What’s interesting is that no reference is made to the contextual information which Amazon has to assist its smart software with disambiguation.

But Amazon is now talking, presumably to further the message that the company is a bold, brave innovator.

No argument from Harrod’s Creek. That’s a bound phrase, by the way, with capital letters and sometimes and apostrophe or not.

Stephen E Arnold, December 19, 2018

Facial Recognition and Image Recognition: Nervous Yet?

November 18, 2018

I read “A New Arms Race: How the U.S. Military Is Spending Millions to Fight Fake Images.” The write up contained an interesting observation from an academic wizard:

“The nightmare situation is a video of Trump saying I’ve launched nuclear weapons against North Korea and before anybody figures out that it’s fake, we’re off to the races with a global nuclear meltdown.” — Hany Farid, a computer science professor at Dartmouth College

Nothing like a shocking statement to generate fear.

But there is a more interesting image recognition observation. “Facebook Patent Uses Your Family Photos For Targeted Advertising” reports that a the social media sparkler has an invention that will

attempt to identify the people within your photo to try and guess how many people are in your family, and what your relationships are with them. So for example if it detects that you are a parent in a household with young children, then it might display ads that are more suited for such family units. [US20180332140]

While considering the implications of pinpointing family members and linking the deduced and explicit data, consider that one’s fingerprint can be duplicated. The dupe allows a touch ID to be spoofed. You can get the details in “AI Used To Create Synthetic Fingerprints, Fools Biometric Scanners.”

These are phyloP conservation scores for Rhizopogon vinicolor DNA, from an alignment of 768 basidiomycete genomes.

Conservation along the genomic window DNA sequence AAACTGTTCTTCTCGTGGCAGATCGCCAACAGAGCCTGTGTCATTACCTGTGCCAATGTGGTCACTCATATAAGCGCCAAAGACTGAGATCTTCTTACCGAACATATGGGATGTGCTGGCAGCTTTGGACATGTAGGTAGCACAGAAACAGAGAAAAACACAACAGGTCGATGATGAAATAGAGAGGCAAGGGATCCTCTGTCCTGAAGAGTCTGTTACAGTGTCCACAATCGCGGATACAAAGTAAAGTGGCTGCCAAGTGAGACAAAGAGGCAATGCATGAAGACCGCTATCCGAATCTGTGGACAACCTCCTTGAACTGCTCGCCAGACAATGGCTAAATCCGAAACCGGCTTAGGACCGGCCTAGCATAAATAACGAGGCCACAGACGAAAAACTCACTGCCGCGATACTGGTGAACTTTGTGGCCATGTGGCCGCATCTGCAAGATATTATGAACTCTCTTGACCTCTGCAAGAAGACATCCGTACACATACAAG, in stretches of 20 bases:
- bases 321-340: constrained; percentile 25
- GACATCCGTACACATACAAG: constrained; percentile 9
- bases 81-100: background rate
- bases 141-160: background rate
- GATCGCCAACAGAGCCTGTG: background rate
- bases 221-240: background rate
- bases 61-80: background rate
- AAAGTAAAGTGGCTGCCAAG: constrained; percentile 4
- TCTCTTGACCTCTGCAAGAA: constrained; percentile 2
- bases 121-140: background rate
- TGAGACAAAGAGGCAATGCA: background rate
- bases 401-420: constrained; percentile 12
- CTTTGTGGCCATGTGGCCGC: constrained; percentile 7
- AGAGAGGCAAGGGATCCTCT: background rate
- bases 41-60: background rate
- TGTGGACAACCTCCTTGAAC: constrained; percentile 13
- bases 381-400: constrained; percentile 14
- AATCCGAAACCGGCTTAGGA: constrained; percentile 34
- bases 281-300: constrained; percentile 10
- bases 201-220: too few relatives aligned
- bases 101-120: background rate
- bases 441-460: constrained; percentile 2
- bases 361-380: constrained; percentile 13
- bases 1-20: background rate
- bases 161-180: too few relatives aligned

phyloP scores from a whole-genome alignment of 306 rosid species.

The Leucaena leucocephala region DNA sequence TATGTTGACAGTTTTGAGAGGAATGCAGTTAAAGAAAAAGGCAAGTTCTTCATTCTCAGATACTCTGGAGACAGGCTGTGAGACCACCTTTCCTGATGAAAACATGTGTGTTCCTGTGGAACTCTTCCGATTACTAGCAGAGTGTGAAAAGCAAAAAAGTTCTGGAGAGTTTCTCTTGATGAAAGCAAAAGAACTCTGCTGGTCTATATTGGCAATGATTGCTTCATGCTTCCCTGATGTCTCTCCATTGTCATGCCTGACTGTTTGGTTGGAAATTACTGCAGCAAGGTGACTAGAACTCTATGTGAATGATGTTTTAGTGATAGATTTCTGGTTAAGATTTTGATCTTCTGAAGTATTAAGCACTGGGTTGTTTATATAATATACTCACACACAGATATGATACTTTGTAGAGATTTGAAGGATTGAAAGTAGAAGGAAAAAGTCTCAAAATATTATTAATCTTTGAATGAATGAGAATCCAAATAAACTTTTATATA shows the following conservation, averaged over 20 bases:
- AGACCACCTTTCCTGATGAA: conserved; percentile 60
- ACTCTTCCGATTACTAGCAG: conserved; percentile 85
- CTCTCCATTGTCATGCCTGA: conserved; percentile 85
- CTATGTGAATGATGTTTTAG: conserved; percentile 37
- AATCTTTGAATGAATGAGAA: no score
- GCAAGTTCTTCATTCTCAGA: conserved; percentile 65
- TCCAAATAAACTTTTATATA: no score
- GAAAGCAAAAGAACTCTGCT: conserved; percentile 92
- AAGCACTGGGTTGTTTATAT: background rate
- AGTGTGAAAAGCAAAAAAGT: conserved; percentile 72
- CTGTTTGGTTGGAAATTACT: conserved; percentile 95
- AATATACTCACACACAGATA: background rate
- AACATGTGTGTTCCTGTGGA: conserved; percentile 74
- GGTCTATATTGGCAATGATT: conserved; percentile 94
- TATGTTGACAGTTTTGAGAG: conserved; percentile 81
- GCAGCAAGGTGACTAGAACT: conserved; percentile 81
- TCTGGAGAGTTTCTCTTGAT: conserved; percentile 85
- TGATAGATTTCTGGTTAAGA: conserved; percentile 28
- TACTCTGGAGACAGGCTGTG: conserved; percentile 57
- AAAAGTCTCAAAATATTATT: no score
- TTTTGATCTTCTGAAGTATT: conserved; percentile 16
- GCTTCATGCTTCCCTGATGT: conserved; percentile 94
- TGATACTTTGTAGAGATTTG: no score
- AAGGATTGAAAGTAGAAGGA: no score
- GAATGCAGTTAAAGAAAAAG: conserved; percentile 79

For a law enforcement and intelligence angle on image recognition, watch for DarkCyber on November 27, 2018. The video will be available on the Beyond Search blog splash page at this link.

Stephen E Arnold, November 18, 2018

Google Struggles with Indexing?

November 14, 2018

You probably know that Google traffic was routed to China. The culprit was something obvious. In this case, Nigeria. Yep, Nigeria. You can read about the mistake that provided some interesting bits and bytes to the Middle Kingdom. Yeah, I know. Nigeria. “A Nigerian Company Is in Trouble with Google for Re-Routing Traffic to Russia, China” provides some allegedly accurate information.

But the major news I noted here in Harrod’s Creek concerned Google News and its indexing. Your experience may be different from mine, but Google indexing can be interesting. I was looking for an outfit identified as Inovatio, which is a university anchored outfit in China. The reference to Inovatio in Google aimed me at a rock band and a design company in Slovenia. Google’s smart search system changed Inovatio to innovation even when I used quote marks. I did locate the Inovatio operation using a Chinese search engine. I was able to track which listed Inovatio and provided the university affiliation to allow me to get some info about an outfit providing surveillance and intercept services to countries in need of this capability.

Google. Indexing. Yeah.

Google News Publishers Complaining About Indexing Issues” highlights another issue with the beloved Google. I learned:

In the past few days there has been an uptick in complaints from Google News publishers around Google not indexing their new news content. Gary Illyes from Google did a rare appearance on Twitter to say he passed along the feedback to the Google News team to investigate. You can scan through the Google News Help forums and see a nice number of complaints. Also David Esteve, the SEO at the Spanish newspaper El Confidencial, posted his concerns on Twitter.

The good news is that the write up mentions that this indexing glitch is a known issue.

Net net: Many people with whom I speak believe that Google’s index is comprehensive, timely, and consistent.

Yeah, also smart because Inovatio is really innovation.

Stephen E Arnold, November 14, 2018